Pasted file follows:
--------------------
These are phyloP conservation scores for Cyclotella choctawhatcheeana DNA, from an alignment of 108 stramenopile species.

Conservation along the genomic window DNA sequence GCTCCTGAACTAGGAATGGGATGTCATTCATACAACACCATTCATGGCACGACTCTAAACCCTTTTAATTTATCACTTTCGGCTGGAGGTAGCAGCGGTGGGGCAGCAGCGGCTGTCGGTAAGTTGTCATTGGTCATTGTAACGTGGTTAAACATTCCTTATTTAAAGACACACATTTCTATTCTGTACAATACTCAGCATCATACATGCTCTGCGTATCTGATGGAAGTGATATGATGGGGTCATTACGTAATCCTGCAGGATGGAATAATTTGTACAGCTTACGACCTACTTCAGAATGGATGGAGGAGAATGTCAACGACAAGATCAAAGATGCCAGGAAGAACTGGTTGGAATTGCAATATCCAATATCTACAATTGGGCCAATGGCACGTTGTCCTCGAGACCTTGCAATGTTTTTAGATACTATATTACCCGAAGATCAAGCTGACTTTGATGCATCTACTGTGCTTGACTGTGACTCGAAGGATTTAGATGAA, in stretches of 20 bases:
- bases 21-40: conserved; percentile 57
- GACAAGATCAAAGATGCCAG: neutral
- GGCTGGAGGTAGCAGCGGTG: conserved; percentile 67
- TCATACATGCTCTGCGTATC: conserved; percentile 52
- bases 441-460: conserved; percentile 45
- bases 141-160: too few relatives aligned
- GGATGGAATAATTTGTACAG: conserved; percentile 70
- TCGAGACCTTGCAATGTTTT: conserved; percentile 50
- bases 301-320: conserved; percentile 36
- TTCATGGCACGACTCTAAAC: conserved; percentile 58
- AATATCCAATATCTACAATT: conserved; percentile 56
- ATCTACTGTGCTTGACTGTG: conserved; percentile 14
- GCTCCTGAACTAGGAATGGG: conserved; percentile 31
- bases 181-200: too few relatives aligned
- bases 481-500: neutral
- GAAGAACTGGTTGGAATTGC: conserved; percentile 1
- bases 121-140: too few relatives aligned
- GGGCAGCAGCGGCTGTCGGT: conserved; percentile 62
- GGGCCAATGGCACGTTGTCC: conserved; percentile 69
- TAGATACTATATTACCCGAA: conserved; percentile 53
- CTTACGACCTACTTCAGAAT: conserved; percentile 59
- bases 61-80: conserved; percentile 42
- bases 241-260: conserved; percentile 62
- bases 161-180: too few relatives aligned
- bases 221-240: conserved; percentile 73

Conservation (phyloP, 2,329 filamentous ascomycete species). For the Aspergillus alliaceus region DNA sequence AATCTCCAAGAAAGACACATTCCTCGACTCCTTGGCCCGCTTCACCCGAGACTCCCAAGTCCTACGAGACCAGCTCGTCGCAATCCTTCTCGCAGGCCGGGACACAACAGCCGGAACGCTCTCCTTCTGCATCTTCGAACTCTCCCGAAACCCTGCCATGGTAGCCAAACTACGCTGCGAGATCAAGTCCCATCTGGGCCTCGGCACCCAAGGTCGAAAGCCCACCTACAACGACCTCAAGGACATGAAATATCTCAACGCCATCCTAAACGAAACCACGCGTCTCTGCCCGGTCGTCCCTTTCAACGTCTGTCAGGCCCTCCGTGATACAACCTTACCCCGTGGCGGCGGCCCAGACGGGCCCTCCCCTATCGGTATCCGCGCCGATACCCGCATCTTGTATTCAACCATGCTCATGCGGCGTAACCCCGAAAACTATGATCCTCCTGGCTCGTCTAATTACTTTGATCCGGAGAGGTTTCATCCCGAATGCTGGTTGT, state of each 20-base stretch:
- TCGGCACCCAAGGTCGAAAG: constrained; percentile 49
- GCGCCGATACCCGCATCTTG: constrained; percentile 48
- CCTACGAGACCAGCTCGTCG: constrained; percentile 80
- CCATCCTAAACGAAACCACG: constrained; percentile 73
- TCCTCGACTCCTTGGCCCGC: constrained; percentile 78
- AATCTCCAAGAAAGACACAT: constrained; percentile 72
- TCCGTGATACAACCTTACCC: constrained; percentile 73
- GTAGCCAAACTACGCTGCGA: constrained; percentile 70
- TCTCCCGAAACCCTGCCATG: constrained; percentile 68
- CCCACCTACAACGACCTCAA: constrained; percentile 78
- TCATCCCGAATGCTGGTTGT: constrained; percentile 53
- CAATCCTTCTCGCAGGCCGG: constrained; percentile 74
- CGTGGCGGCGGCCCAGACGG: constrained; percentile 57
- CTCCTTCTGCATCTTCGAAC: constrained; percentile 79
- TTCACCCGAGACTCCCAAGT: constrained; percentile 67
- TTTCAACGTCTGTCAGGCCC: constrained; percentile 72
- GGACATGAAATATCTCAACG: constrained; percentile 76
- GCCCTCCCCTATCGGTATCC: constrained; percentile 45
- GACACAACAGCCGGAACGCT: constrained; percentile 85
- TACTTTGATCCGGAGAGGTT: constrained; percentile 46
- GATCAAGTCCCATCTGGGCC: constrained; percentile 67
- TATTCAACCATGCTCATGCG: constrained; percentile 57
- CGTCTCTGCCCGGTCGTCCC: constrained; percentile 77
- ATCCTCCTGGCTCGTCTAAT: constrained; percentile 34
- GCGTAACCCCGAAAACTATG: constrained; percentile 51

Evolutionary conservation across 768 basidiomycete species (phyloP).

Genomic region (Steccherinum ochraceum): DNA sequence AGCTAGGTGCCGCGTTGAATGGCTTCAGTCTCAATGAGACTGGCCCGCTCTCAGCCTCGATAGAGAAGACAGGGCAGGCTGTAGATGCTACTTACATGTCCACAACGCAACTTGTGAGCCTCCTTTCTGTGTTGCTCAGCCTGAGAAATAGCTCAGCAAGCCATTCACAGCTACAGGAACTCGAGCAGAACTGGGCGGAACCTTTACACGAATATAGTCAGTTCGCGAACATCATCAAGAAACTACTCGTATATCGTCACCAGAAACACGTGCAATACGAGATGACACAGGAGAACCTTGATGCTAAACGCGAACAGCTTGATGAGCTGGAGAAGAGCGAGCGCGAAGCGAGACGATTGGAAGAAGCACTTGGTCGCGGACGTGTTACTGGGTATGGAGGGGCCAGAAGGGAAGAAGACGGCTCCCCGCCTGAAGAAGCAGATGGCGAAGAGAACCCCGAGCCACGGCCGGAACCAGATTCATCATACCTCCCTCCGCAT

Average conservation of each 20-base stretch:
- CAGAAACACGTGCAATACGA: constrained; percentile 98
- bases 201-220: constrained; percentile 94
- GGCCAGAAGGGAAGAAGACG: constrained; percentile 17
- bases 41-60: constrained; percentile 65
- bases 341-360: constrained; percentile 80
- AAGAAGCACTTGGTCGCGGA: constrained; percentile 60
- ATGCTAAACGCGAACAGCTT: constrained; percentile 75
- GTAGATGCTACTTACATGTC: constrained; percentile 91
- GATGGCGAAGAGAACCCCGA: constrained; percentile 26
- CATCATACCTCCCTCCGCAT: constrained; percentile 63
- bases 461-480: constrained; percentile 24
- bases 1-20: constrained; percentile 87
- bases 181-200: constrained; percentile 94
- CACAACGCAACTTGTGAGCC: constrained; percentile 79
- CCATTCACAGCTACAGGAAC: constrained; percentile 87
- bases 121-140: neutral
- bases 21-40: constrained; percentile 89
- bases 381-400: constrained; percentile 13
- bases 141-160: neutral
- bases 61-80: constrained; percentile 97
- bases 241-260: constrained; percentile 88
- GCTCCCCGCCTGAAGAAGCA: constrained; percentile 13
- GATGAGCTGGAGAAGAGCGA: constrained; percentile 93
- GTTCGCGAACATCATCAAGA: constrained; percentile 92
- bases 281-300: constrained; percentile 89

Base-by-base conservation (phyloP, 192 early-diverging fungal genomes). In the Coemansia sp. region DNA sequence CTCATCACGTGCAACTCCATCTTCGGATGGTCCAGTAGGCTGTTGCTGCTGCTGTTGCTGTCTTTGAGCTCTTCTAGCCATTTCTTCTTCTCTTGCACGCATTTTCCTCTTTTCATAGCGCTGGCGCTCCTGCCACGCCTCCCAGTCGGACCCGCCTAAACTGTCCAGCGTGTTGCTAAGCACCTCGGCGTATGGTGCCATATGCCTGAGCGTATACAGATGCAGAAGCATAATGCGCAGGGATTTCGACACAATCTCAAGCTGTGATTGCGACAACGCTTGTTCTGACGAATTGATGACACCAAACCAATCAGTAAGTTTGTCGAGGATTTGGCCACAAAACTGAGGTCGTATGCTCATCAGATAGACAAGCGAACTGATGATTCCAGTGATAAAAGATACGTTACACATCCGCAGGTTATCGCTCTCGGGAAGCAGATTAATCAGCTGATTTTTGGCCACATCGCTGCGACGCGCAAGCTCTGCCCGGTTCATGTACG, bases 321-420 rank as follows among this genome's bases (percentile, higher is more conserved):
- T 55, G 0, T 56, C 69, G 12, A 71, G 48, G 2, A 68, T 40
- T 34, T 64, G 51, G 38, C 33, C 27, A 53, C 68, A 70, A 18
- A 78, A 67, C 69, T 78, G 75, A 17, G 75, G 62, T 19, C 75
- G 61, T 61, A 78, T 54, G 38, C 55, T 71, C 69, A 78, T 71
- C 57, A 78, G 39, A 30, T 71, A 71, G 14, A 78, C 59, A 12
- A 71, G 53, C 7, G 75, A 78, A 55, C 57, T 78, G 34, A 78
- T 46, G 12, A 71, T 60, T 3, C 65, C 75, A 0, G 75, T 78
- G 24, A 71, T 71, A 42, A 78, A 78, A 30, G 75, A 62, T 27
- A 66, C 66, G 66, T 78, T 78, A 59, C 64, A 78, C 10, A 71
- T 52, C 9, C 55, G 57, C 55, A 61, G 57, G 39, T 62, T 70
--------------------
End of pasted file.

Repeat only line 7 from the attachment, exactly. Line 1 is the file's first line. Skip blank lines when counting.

- bases 441-460: conserved; percentile 45